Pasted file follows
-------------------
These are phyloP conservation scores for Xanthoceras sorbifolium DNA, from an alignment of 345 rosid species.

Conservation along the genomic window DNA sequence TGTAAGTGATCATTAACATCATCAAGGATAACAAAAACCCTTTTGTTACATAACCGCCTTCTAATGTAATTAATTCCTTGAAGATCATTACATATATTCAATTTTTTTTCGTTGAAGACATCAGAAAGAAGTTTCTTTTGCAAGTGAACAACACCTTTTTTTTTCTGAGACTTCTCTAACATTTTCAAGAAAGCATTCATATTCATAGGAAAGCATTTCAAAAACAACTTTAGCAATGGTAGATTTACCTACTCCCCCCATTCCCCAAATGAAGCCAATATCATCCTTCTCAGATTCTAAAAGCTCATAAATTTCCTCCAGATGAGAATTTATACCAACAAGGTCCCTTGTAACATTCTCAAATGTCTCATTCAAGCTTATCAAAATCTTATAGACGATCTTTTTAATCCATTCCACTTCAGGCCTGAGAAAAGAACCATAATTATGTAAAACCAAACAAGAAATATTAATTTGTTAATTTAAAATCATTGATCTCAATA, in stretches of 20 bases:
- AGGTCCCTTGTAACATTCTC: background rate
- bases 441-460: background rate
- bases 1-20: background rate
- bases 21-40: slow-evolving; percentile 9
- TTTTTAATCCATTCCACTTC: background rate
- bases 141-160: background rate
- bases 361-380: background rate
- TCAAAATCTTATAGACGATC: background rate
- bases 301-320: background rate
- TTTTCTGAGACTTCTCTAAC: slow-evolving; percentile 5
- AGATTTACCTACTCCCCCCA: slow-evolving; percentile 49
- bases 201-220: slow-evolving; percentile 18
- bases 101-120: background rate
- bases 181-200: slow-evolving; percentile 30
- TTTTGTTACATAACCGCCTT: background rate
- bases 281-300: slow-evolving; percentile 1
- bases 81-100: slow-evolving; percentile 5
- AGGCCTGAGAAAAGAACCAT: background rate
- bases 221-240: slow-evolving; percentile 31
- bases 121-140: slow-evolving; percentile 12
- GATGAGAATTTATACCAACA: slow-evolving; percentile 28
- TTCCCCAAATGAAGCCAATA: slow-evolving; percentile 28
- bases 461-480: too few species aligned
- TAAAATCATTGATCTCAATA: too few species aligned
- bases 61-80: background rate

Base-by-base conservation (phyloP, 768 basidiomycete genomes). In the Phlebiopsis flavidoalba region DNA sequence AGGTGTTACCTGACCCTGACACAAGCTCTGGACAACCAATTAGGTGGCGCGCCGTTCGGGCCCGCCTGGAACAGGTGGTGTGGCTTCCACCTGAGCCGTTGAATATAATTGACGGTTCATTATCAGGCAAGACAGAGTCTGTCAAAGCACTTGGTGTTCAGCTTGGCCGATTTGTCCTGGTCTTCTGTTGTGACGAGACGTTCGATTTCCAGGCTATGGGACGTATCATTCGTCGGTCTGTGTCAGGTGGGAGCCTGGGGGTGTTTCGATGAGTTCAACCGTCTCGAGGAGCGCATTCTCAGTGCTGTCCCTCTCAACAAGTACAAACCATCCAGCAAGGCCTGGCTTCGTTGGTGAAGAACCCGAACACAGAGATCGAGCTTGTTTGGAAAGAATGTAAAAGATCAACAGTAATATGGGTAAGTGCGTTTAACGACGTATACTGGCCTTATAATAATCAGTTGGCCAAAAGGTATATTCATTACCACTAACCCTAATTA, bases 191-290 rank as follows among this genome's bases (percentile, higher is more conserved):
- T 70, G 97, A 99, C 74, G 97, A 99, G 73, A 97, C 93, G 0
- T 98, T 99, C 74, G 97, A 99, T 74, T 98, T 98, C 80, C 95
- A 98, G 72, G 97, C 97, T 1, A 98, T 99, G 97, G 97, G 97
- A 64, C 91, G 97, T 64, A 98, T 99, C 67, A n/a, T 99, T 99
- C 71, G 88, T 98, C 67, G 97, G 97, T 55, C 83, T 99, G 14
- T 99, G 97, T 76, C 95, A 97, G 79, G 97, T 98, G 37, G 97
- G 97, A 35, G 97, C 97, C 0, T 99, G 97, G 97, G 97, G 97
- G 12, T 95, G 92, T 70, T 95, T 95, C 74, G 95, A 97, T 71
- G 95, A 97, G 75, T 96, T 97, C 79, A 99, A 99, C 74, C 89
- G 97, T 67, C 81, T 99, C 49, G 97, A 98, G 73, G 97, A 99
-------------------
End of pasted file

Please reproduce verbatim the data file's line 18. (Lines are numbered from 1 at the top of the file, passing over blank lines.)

- bases 281-300: slow-evolving; percentile 1